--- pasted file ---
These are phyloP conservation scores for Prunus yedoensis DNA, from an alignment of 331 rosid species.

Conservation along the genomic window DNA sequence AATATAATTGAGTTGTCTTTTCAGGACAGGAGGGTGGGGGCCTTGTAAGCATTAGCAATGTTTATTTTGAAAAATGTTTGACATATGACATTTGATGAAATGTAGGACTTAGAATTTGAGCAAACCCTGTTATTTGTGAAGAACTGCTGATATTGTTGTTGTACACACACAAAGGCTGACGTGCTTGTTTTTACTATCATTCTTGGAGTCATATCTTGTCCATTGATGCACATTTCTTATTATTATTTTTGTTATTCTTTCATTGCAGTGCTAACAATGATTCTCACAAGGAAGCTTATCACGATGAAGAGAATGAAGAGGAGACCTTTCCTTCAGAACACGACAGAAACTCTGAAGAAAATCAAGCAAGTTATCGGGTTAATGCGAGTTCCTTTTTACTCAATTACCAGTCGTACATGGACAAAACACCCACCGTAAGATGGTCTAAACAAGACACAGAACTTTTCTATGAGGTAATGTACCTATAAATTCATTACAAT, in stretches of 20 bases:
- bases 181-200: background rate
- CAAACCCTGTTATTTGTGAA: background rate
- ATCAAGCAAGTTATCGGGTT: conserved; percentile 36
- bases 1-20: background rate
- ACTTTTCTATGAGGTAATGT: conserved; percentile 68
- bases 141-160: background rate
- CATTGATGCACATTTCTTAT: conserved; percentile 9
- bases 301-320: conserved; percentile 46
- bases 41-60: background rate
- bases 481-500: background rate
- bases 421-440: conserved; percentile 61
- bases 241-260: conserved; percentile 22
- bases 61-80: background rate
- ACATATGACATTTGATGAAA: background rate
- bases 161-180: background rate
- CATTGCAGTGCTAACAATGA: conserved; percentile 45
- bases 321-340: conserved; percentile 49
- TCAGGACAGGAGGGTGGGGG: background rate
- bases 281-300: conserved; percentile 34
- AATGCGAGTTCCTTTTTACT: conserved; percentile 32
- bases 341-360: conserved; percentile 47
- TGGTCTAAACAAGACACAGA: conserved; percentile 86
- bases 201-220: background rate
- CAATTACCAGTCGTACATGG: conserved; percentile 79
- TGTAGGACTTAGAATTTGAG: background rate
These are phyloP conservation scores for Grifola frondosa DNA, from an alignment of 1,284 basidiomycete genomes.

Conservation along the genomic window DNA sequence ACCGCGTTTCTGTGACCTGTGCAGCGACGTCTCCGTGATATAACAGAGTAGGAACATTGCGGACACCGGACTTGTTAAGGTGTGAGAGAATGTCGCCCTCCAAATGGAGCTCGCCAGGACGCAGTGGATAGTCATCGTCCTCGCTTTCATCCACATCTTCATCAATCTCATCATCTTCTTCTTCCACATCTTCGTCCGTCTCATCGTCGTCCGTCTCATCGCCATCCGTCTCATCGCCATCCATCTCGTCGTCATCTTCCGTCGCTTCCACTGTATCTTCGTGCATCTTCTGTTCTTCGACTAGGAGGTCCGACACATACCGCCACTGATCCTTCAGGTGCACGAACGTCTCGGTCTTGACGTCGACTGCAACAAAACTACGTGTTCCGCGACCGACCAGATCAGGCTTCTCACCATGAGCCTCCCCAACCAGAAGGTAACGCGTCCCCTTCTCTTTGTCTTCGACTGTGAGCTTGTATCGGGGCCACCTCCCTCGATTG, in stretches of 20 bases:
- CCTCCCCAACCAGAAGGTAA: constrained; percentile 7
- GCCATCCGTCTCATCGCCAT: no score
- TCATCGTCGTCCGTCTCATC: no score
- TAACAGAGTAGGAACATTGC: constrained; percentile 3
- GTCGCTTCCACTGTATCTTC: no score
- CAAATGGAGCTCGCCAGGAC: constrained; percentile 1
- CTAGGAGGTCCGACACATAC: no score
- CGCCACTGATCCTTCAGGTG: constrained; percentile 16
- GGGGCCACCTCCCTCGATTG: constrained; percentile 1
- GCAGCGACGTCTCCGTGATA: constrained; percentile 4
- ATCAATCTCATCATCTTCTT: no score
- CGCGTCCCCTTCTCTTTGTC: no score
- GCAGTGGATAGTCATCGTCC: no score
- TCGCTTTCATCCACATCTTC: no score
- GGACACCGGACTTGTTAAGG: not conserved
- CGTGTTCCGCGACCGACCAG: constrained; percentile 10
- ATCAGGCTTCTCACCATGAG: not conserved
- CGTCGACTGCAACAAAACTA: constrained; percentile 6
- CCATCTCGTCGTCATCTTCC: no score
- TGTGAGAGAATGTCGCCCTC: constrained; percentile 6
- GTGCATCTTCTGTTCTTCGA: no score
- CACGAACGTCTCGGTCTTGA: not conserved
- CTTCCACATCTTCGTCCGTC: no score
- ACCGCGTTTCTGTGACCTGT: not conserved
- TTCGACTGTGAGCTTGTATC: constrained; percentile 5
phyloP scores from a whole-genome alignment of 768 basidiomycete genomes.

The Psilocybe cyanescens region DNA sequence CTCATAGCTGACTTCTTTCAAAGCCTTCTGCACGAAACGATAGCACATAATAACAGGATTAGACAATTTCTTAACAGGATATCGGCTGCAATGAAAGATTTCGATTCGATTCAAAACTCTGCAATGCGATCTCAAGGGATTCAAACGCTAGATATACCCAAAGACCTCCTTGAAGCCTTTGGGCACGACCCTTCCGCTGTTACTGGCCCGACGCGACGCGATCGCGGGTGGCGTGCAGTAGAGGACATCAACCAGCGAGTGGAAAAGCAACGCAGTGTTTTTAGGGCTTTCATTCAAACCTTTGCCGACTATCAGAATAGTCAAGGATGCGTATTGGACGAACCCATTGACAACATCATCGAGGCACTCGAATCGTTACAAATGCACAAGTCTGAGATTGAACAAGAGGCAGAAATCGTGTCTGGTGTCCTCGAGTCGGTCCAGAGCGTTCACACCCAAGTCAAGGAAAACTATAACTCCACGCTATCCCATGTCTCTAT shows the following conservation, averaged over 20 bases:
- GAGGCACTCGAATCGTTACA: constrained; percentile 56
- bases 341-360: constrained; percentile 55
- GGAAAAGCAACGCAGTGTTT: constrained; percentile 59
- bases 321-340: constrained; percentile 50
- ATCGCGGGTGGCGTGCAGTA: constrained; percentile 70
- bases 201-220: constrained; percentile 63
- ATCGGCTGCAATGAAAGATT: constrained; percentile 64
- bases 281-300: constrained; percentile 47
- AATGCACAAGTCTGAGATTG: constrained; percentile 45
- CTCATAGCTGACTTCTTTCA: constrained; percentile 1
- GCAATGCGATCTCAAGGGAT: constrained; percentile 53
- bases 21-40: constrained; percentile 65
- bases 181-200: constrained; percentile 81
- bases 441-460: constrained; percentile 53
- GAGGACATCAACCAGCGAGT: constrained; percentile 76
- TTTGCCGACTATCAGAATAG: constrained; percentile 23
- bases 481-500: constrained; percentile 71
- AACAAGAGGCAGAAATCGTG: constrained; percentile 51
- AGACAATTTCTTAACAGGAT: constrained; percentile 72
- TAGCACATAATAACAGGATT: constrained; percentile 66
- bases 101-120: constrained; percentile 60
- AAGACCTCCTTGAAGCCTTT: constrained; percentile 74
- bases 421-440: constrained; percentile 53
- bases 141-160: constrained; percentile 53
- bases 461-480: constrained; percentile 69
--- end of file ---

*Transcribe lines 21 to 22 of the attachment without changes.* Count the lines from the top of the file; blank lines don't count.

- bases 281-300: conserved; percentile 34
- AATGCGAGTTCCTTTTTACT: conserved; percentile 32